I did have a similar experience with my first baby. I later learned sore nipples are the most common breast feeding issue and that pain while nursing is not normal. My best advice is to see a board certified lactation consultant ASAP. If you are at the point where you are in so much pain pumping seems preferable to nursing there is a serious problem and in person help is your best chance of solving it quickly. No reason to not try nipple shields as a temporary measure to see if they help baby get a better latch. But read about the issues so you know what to do to prevent them. Kellymom.com has a good article. If baby is not nursing at all it is imperative that you pump 8-10 times in 24 hours. What kind of pump do you have and is pumping comfortable? If at all possible I would strongly suggest keep nursing baby at least a couple times a day while you try to figure out what is wrong. Both you and baby will learn how to breastfeed by breast feeding. Injured nipples can get better while exclusively nursing, but some moms do find pumping instead helpful. This site and kellymom also have good articles on healing sore nipples.
    4 replies | 150 view(s)
  • @llli*littlemissellie0705's Avatar
    January 20th, 2017, 03:04 PM
    Hi all! I am a FTM and I'm 9 days postpartum. On day 7 my nipples were so sore/painful I turned to pumping before each feeding time in order to feed my baby and give my nipples a break. I bought a nipple shield yesterday and haven't used it yet in fear that it will just be as painful. I really rather just strictly breastfeed my baby but I'm not sure if this pain is normal. I tried different positions and tried putting more of my breast in her mouth but that made no difference. It does look as if her little chin is recessed so I think that may be part of my problem. Has anyone experienced this and has a nipple shield helped? Also I have been pumping every 3 hours as I said above and yesterday every time I pumped I was getting 75-85ml per pumping and today it has significantly drop to 50-60. This has me worried... Is it normal for my supply to drop like that being 9 days postpartum or am I doing something wrong? Any advice would help! TIA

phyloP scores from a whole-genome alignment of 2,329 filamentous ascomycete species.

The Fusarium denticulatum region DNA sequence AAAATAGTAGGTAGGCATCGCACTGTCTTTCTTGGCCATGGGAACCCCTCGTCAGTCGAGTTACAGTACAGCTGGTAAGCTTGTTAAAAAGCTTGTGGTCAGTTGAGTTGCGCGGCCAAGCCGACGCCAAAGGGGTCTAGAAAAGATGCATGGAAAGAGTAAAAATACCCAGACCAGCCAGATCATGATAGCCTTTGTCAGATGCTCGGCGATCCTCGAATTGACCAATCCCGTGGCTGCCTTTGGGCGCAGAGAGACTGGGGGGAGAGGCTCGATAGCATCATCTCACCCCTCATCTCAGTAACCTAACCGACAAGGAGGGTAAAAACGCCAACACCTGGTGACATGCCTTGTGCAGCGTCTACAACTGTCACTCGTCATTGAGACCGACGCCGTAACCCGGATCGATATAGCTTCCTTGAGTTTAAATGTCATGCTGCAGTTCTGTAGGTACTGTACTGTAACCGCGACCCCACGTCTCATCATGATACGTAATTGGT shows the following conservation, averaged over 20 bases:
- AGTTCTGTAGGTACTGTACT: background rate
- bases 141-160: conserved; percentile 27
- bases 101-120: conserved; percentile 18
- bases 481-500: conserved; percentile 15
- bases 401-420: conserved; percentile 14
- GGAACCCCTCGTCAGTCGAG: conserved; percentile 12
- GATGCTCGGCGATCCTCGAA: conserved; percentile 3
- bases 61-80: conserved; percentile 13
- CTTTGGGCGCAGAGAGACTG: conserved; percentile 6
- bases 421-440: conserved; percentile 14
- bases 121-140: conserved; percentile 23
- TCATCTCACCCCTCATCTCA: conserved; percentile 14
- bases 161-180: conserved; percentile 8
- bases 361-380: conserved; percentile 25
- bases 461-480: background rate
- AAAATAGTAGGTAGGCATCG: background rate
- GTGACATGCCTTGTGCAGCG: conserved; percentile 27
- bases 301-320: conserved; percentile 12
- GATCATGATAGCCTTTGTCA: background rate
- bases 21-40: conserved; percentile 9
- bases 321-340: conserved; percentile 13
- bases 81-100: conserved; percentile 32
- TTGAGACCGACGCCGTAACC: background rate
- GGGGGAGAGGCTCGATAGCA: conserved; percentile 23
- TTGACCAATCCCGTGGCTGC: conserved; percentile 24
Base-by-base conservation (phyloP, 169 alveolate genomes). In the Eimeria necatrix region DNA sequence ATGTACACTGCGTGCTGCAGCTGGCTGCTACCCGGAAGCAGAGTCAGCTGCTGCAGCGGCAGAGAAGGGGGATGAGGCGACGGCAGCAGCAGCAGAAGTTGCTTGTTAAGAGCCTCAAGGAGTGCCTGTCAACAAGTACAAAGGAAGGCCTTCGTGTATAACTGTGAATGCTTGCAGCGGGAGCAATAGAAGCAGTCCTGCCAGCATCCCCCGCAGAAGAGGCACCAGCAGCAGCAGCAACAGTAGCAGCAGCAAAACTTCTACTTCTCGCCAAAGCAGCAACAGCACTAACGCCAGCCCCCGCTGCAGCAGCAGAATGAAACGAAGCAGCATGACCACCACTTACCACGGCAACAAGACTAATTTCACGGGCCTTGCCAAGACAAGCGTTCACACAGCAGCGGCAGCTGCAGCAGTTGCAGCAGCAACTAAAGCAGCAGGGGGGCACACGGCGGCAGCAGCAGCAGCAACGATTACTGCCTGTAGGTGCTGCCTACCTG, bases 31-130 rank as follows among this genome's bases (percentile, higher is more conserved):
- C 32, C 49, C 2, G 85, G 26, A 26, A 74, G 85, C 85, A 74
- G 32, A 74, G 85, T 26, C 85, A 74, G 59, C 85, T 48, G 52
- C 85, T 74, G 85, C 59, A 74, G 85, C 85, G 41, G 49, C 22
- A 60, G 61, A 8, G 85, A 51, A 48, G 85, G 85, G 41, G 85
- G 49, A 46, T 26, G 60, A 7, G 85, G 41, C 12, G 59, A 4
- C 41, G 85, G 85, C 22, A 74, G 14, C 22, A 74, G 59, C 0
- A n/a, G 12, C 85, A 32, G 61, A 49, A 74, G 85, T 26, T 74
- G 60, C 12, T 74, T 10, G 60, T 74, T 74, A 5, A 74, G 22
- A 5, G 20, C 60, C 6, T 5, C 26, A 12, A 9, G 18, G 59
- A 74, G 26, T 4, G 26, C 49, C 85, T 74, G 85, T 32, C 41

4 replies | 150 view(s)
  • @llli*sarahfv's Avatar
    January 20th, 2017, 02:26 PM
    Haven't considered a sun lamp. I wonder if that would work. I am not all that concerned about me, but more about baby. She has been really gassy, and I suspect that it's partly due to thrush. And it does seem to bother her mouth even though they say it usually doesn't. She often makes a funny face and pauses when she first latches, like it is sore or itchy.
    17 replies | 520 view(s)
  • @llli*maddieb's Avatar
    January 20th, 2017, 01:48 PM
    @llli*maddieb replied to a thread Insomnia? in Weaning